Of course, me being me, there had to be a shadow line between the boxes. So, the top two boxes have very thin bottoms, but not so thin that the box sits on the box sides beneath it. The lid of the lower box holds the upper box about 1/16 in. above. And there’s your shadow line. I like the shadow line here because it reveals that there are three boxes stacked rather than a single absurdly tall and narrow box. But that visual break between the boxes does something else, too. There is no grain match as you move up from one box to the next. I didn’t cut the sides from a wide board, in other words. This lack of match would have been noticeable had there been no space between the boxes, but it’s really not with the shadow line there. That’s a good thing.
When planning this box I knew that I wanted each box to have a different number of compartments, but before I gave any extended thought to this, I kicked around different proportions for the boxes themselves. I finally settled on a rectangle that's twice as long as it it wide. To keep the stacked boxes a reasonable height, I made the sides 1 1/2 in. tall. After deciding on a fairly narrow rectangle, I knew that a divider along the boxes length wouldn't be practical, because it would create two long and very narrow compartments. So, all of the dividers run across the width. After that it was a fairly quick trip to a box with one compartment, one with two compartments and one with three. The compartments for the top box are not all the same size. The one in the middle is narrower. Why? Because cutting dadoes for the dividers in exactly the right location to end up with three equally sized compartments would be crazy hard. But cutting dadoes to make the two outside compartments the same size with a smaller (or larger) middle compartment is a snap. So, that's what I did. (I know this leaves a big question—why is that true and how the hell did you do it?—hanging unanswered, but I beg your pardon, I never promised you a rose garden.
There was also the decision about which box would go on the bottom, which in the middle and which on top. There is an argument for going three, two, one from the bottom up. However, a box with one compartment is a solid foundation because it's unbroken. So, it went on the bottom. The box with three compartments looks like three little boxes next to one another, so it went on top. And that's all I have to say about that.
Once again, I've blathered on. Here are your randoms for the week.
I made a two of this box. One was for the 52 boxes project and the other was for the daughter of a friend who has given me a lot of great lumber over the last few years. When he gave me some wonderful vertical grain Douglas fir recently, I decided to use it to make a box for his adorable little girl. The boards were left over from a sideboard he'd made for her room. He and I have very different styles, but the fact that the box and sideboard were made from the same boards holds the two together.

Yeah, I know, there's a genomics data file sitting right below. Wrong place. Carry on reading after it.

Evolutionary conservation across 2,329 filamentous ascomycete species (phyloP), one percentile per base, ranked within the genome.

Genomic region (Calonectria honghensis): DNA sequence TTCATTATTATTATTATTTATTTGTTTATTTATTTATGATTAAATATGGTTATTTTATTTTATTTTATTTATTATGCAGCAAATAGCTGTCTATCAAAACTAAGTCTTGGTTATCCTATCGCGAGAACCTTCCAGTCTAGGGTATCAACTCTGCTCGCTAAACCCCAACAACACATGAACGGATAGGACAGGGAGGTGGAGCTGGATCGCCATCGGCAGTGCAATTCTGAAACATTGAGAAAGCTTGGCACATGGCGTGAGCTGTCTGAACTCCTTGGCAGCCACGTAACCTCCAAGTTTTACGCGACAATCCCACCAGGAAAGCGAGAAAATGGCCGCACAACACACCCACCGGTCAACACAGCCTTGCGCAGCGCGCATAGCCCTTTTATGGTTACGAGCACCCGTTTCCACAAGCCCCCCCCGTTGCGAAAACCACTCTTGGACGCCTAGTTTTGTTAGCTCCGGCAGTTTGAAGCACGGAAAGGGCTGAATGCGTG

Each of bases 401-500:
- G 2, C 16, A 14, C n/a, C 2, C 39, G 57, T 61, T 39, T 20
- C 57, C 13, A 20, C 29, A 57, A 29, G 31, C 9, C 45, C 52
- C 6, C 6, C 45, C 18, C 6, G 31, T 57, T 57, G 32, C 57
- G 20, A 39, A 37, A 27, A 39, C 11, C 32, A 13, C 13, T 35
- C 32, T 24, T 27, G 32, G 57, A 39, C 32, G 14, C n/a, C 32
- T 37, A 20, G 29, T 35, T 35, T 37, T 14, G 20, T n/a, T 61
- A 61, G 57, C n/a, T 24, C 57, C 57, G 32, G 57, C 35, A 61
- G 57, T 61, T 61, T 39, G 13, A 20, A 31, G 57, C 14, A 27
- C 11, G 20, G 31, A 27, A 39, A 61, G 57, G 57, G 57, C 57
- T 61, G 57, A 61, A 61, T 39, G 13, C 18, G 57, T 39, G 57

I know that doesn't say much about the design, but it's a part of this box's story. In fact, the wood is the origin of the box. I normally design and then pick lumber, but this time I was starting with the lumber and needed to develop a design that played to its strengths. I also needed more vertical grain Douglas fir, because what my friend had given me was really only enough for one box. Fortunately, I once found a 3 in. thick, 6 in. wide and 12 ft. long piece of Douglas fir in the corner of a lumber yard. I bought it without a second thought. I'm glad I did, because it's got some figure to it, a lovely, warm color, and super tight grain that's a bit wavy. (I used it's end grain to veneer the drawer fronts on this cabinet.)
At any rate, I was designing with vertical grain Douglas fir in mind. What I wanted was a box that emphasized the tight, straight grain. This is no trouble on the sides. Make them rectangular, with the grain running the length. The lid is a different story. I knew that I wanted the box to have at least three compartments, because the three corresponding lids would allow me to play with the fir's grain. However, a box with overall rectangular dimensions limits the shape, size and arrangement of the compartments. So, I went square. I think this is the first square box I've ever made. It's 6 in. square, to be exact. The narrow, full-width compartment is 2 in. wide, or one third of the box's overall width. The smaller of the two 4 in. long compartments is 2 in. wide. The larger one is 4 in. square. These divisions make for compartments (and lids) that are well proportioned in themselves, in relation to one another, and in relation to box's overall dimensions.